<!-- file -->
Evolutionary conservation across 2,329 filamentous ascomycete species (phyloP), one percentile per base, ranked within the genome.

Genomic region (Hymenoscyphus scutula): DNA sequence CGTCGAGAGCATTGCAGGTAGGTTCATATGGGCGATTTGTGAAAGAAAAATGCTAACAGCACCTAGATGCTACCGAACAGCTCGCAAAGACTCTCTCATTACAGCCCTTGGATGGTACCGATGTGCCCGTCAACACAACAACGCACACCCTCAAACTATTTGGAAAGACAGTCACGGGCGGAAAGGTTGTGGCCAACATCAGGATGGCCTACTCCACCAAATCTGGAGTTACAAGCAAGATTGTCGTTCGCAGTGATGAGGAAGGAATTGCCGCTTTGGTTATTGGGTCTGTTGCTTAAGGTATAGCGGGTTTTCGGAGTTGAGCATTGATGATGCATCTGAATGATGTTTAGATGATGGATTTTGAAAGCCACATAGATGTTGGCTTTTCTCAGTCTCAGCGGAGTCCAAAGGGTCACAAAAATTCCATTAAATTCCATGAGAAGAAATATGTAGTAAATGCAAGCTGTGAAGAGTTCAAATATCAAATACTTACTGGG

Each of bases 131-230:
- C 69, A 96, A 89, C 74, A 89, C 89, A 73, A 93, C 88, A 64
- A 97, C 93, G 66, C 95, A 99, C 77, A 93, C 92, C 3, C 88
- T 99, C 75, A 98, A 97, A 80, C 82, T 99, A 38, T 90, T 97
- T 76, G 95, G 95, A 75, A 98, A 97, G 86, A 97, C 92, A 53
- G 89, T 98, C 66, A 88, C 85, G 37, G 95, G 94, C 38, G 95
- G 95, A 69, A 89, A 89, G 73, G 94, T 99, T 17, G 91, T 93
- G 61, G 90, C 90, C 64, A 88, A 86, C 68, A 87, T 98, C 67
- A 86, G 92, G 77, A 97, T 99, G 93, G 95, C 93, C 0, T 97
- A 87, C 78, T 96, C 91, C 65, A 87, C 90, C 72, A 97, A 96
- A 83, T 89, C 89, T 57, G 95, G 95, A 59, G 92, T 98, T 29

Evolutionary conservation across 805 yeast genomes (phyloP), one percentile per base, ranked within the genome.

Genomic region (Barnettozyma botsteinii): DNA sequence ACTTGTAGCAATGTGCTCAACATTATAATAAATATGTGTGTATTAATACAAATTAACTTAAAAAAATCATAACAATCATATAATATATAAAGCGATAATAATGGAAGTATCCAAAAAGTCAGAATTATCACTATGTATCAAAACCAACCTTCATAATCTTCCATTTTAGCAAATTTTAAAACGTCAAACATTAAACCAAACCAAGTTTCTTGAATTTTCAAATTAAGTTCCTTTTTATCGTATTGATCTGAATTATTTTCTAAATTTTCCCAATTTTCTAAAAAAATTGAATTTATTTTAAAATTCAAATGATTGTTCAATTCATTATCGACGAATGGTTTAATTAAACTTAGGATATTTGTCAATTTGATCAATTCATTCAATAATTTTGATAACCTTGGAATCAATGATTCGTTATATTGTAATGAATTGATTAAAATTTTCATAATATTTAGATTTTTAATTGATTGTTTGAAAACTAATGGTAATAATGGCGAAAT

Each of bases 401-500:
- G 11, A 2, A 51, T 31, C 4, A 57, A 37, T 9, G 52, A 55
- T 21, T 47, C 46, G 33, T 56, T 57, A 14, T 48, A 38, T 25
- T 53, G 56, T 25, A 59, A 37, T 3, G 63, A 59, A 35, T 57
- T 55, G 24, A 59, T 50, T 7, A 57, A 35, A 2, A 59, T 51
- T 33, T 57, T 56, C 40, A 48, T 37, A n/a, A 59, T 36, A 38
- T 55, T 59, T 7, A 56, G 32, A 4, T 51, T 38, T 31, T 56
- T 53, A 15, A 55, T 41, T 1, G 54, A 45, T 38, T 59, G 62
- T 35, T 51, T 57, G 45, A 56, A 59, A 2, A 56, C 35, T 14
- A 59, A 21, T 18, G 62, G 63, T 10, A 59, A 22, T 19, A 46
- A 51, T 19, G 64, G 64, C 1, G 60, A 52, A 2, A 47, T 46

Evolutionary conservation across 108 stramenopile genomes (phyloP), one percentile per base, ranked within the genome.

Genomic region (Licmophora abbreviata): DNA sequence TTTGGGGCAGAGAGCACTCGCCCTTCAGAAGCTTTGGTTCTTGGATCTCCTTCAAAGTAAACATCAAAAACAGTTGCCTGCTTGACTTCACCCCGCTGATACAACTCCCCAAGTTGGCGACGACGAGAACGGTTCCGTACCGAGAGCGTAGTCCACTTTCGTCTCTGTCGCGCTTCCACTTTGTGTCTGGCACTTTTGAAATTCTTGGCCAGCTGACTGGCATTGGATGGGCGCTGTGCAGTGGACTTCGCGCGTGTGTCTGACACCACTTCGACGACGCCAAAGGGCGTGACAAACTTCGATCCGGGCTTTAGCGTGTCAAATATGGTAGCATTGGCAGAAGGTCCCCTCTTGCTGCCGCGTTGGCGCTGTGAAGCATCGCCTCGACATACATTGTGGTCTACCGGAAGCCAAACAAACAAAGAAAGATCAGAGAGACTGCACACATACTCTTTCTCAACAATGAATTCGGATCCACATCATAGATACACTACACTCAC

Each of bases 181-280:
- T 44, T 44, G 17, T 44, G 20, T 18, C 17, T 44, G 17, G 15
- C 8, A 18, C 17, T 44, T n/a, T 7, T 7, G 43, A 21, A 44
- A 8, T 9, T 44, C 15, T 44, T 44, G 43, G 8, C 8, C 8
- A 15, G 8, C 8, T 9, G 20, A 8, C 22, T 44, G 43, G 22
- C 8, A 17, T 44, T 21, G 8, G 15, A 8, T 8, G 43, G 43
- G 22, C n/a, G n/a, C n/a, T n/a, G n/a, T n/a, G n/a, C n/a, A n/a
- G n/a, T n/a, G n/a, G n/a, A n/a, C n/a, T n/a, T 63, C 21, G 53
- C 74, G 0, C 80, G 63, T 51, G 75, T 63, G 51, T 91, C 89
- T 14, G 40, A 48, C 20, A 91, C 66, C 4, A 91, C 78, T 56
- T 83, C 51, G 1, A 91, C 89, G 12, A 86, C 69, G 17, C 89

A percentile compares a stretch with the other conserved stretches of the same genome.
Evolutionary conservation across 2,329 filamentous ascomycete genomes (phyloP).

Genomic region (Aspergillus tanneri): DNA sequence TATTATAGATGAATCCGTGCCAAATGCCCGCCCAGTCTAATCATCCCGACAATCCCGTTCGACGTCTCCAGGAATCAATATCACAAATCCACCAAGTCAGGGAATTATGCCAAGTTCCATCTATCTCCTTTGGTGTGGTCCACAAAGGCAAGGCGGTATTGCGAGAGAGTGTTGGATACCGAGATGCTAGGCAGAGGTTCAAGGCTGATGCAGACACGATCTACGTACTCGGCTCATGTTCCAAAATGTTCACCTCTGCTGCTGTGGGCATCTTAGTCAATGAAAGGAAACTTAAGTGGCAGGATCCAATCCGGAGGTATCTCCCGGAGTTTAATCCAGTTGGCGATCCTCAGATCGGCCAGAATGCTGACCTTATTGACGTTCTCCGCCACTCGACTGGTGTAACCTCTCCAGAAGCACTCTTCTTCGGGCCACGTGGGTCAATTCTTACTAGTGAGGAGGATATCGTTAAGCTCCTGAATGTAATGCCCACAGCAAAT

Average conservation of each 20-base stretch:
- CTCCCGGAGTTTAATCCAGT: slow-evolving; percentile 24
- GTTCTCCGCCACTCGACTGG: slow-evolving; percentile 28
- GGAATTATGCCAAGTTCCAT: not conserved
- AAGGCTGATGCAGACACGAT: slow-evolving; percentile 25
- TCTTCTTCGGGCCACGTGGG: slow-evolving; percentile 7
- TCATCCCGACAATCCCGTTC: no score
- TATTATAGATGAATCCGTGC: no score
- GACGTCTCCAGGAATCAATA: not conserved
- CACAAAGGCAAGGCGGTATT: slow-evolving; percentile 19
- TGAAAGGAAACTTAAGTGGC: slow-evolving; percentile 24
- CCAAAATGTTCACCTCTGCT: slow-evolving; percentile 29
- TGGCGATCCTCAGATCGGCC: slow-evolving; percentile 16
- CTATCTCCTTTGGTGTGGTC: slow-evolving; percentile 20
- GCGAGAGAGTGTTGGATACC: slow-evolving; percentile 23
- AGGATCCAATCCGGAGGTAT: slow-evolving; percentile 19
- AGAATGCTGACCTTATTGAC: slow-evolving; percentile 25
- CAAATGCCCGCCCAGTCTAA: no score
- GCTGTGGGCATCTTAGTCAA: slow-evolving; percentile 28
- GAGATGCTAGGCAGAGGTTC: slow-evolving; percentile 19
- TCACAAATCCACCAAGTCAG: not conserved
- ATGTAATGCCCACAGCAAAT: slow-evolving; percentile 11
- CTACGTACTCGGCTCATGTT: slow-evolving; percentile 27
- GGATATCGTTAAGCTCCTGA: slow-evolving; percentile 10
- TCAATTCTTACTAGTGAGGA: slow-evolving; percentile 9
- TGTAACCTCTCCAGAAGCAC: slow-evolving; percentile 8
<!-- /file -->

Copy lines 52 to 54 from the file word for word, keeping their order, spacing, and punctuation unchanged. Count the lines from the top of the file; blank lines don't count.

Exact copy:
- CACAAAGGCAAGGCGGTATT: slow-evolving; percentile 19
- TGAAAGGAAACTTAAGTGGC: slow-evolving; percentile 24
- CCAAAATGTTCACCTCTGCT: slow-evolving; percentile 29